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OIE concerned about Rift Valley Fever outbreaks in Africa

The recent outbreak of Rift Valley Fever (RVF) in Kenya shows the devastating effects an uncontrolled zoonosis (animal disease transmissible to humans) can have on a country. Since the beginning of the outbreak in early December 2006, the disease has affected thousands of animals (bovine, sheep, goats and camels) and over 220 humans (World Health Organization data).

RVF is suspected to have killed over 100 people and puts the livestock of thousands more in jeopardy. The disease has the potential to quickly spread to Somalia , a war-torn country already dealing with humanitarian emergencies.

It also looms over other countries of the region, raising great concern a major sanitary crisis will extend to the Greater Horn of Africa.

The World Organisation for Animal Health (OIE) is following the situation. The Center for Disease Control (CDC), Collaborating Centre of the OIE for Public Veterinary Health, is closely involved in the support of national authorities dealing with this zoonotic crisis.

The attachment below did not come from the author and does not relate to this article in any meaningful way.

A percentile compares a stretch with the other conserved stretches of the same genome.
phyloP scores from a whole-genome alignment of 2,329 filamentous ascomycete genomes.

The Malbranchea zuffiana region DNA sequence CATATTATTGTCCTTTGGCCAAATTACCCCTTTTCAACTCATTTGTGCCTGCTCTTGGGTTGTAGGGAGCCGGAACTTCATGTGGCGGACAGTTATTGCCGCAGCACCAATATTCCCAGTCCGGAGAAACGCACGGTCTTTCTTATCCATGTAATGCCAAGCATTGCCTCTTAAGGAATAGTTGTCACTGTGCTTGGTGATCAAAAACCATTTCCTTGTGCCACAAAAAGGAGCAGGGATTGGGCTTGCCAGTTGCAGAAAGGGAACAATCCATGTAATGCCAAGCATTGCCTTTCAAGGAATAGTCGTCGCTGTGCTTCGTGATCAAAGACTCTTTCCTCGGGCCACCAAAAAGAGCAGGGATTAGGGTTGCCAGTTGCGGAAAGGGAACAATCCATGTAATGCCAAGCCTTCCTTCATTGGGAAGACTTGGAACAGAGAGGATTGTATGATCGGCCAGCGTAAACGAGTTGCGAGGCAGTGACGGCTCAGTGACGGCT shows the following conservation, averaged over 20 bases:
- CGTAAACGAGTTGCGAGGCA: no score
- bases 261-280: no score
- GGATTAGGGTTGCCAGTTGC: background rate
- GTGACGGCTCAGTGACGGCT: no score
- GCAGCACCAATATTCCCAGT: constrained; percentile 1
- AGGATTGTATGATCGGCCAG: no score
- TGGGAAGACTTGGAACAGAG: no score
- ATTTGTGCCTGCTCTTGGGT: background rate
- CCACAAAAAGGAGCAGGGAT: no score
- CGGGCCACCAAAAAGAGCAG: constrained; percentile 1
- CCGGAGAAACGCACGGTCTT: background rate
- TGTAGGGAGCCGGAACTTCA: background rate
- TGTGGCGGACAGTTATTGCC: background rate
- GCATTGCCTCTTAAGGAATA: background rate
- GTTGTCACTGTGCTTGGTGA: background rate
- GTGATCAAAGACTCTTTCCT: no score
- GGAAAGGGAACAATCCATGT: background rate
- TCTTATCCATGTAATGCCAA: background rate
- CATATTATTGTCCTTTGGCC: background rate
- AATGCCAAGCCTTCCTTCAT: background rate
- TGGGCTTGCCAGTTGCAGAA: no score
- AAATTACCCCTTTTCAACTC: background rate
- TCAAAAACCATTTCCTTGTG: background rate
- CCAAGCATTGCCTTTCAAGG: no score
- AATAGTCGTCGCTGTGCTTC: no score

In light of this latest animal health emergency, the OIE is determined to pursue its initiative on the strengthening of veterinary services worldwide. The OIE reminds the international community that only efficient veterinary services can initiate the necessary early detection and rapid response mechanisms to emerging and reemerging animal disease outbreaks and thus prevent major sanitary crises.

RVF background information

RVF is an acute viral disease that can cause severe disease in domestic animals (such as buffalo, camels, cattle, goats and sheep) and in humans.

RVF is mainly found in countries of sub-Saharan Africa and in Madagascar .

Many different species of mosquitoes are vectors for the RVF virus and RVF is most commonly encountered during years of unusually heavy rainfall and subsequent flourishing of mosquito populations.

Humans are highly susceptible to the RVF virus and may become infected with RVF either by being bitten by infected mosquitoes, through contact with the blood, other body fluids or tissues of infected animals as well as c onsumption of uncooked meat and raw milk from infected animals. Humans working in slaughter facilities, laboratories or hospitals are at risk of acquiring infections.